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    Local activity builds in governor’s race

    Peabody City Councilor Tom Gould supports state Treasurer Steve Grossman in the governor’s race, saying he “connects with people on a very local level.”

    Former Salem city councilor Matt Veno, on the other hand, favors Attorney General Martha Coakley, viewing her as a “strong, progressive leader.”

    Stephen Zykofsky, a Republican State Committee member from Lynn, meanwhile, believes Charlie Baker is the best choice for governor because “he’d be an able and honest executive for our state.”


    As this year’s race for governor kicks into a higher gear, politically active residents across the region are choosing sides and lending a hand to help their candidates succeed.

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    The activity is especially brisk among Democrats, as a closely contested primary race steams towards the party’s state convention, taking place Friday and Saturday in Worcester. The conclave will endorse a candidate and determine which of the contenders — Coakley, Grossman, Joseph C. Avellone, Donald M. Berwick, and Juliette Kayyem — make the September primary ballot.

    On the Republican side, Baker is competing with Mark Fisher, a Tea Party-affiliated candidate. There are also three unenrolled candidates: Evan Falchuk, who is running under the banner of the United Independent Party; Scott Lively, an Evangelical Christian pastor; and venture capital investor Jeff McCormick.

    For Democrats, an immediate priority is helping their favorite candidate garner support among convention delegates, many of whom remain uncommitted. Others have been busy rallying local support for the campaigns, including organizing events in their communities.

    Gould has helped organize a number of events for Grossman in Peabody, including an ice cream social two weeks ago at Treadwell’s, his shop on Margin Street. He plans to serve as a floor worker for Grossman at the convention.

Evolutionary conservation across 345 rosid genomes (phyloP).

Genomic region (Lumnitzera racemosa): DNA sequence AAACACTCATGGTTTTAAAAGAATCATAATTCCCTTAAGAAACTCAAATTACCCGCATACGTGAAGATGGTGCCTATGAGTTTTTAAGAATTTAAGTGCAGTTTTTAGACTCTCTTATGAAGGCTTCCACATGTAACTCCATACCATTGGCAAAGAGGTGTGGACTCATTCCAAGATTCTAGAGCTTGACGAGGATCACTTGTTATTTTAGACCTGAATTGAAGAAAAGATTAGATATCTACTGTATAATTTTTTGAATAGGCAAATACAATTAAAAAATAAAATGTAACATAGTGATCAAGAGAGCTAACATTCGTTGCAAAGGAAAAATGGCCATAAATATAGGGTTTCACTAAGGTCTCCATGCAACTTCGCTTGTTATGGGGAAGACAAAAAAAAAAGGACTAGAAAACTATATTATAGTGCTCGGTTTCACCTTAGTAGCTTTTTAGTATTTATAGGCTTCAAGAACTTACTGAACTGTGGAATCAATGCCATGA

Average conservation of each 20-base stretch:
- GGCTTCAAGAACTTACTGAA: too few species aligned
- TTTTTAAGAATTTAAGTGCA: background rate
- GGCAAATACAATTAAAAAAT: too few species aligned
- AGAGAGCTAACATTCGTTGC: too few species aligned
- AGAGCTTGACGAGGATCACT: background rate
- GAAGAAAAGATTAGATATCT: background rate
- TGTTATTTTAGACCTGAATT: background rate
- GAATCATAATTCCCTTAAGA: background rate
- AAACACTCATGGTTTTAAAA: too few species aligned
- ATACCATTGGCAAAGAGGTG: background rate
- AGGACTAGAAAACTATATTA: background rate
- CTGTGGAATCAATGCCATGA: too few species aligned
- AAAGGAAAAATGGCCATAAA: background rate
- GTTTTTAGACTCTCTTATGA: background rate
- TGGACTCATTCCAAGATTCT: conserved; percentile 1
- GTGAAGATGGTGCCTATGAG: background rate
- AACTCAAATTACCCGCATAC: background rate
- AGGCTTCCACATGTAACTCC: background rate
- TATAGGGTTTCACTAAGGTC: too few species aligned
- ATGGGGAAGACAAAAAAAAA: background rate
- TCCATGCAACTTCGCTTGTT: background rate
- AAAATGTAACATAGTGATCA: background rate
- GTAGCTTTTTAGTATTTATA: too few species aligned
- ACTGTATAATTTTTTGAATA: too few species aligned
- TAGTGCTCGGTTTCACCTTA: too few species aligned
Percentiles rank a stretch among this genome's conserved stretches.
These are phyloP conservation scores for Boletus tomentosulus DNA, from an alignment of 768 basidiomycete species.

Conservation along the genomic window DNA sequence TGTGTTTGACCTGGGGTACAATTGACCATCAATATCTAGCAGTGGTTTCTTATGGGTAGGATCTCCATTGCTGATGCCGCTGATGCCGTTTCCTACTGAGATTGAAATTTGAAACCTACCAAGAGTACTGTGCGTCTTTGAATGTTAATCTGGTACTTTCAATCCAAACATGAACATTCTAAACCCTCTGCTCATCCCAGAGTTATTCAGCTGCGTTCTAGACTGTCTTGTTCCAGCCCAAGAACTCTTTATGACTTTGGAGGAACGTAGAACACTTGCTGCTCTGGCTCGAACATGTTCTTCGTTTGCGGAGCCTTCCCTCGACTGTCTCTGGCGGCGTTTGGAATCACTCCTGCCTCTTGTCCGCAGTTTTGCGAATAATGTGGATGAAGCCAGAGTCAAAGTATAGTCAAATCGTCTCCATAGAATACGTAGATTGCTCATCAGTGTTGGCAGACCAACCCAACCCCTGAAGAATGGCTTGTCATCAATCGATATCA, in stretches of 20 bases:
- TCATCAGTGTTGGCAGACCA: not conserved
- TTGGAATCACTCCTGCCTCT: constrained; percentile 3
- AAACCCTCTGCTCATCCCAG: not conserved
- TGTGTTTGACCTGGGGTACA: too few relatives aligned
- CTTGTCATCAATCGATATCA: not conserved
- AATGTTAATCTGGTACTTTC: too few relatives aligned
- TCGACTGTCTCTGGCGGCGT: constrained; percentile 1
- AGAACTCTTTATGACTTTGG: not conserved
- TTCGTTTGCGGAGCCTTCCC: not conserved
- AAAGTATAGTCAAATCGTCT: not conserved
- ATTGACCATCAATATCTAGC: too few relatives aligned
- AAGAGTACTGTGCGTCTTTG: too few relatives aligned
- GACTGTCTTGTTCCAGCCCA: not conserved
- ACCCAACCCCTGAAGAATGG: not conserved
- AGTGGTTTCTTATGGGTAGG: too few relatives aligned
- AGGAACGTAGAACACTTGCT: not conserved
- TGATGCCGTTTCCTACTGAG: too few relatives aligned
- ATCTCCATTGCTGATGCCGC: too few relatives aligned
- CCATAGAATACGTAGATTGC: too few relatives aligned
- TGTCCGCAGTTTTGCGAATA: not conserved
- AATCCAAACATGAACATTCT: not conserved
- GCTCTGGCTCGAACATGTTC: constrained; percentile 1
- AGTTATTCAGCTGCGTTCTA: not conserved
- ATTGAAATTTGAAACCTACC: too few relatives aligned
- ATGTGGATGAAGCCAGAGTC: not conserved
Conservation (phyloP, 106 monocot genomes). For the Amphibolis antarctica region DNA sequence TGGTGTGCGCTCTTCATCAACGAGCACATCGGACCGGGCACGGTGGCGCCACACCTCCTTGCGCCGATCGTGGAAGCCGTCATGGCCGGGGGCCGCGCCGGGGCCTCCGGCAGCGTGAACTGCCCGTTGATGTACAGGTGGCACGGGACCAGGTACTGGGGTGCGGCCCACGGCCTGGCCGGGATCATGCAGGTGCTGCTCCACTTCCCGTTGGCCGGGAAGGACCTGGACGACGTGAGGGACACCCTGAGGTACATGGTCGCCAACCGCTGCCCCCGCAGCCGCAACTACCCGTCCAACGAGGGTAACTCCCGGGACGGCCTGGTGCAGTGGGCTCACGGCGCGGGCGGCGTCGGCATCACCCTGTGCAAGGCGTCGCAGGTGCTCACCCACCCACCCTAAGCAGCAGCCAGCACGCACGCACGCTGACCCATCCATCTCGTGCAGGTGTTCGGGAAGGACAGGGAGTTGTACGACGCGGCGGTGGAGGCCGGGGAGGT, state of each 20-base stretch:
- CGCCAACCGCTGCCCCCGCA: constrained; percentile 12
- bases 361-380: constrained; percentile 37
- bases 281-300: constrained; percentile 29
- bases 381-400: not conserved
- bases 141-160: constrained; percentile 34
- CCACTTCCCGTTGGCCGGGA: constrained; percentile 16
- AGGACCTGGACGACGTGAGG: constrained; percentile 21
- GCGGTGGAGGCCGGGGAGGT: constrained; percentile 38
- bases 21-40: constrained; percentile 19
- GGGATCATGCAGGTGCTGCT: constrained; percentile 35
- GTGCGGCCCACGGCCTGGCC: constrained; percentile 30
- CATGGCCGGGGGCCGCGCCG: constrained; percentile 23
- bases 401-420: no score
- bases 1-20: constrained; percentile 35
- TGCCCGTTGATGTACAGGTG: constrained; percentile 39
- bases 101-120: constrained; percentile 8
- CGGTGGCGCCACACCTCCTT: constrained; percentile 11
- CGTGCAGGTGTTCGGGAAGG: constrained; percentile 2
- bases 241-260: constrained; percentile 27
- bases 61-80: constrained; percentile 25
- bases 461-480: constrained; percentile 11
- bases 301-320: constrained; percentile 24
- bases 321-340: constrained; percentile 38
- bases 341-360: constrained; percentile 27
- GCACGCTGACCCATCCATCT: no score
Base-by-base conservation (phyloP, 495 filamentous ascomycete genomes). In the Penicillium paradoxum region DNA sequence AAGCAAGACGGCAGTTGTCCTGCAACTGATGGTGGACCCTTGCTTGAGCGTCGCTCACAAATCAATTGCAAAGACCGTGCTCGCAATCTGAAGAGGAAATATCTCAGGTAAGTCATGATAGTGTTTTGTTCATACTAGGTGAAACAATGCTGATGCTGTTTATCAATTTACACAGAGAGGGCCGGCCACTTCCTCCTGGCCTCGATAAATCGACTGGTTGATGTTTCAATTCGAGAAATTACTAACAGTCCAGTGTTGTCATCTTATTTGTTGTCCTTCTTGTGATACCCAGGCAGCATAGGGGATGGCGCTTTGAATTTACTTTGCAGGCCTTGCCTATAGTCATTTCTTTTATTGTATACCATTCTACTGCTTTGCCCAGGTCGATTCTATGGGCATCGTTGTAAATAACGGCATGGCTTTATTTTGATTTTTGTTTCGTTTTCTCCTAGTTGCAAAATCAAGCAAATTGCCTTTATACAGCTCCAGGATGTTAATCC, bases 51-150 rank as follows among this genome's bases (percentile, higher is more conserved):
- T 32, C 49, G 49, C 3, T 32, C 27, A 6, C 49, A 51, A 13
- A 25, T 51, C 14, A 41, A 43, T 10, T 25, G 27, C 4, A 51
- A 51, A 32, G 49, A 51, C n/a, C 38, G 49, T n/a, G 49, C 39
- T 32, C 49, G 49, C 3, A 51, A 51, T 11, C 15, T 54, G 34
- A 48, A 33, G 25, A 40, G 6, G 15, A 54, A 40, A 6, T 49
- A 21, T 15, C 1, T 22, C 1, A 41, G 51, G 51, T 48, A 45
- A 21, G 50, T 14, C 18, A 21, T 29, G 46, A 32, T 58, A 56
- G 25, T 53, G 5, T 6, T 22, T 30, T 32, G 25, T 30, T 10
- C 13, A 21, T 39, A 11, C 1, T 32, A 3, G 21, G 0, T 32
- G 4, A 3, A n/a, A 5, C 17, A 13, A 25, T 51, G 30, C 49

“He’s extremely involved in the community in Peabody,” he said of Grossman, who also has the backing of Mayor Ted Bettencourt. Gould cited in particular the state treasurer’s role as chairman of the state’s School Building Authority in helping Peabody obtain funds for a new middle school. “It’s all about relationships — I think he’s the best at it.”

    Beverly Democrat Charlie Grimes, a retired Essex assistant district attorney, and his wife Patricia Grimes, a former city councilor, are both strong supporters of Coakley. The couple hosted a well-attended house party for the attorney general in April and both were elected as Coakley-pledged delegates to the convention; their son, Alex, chosen as an alternate delegate by the city’s Democrats, is also a Coakley supporter.

    “I’ve known Martha for more than 20 years . . . and I have in all those years been impressed by her strength, her intelligence, her articulateness. She is one of the clearest thinkers and clearest speakers I have ever encountered in a lifetime involved in public life and public service,” Charlie Grimes said.

    Veno, who cohosted a fund-raiser for Coakley in Salem and helped organize a “meet and greet” with her at the Salem Inn last weekend, said, “She’s got a demonstrated track record of fighting for causes I believe in,” including containing health care costs and supporting marriage equality.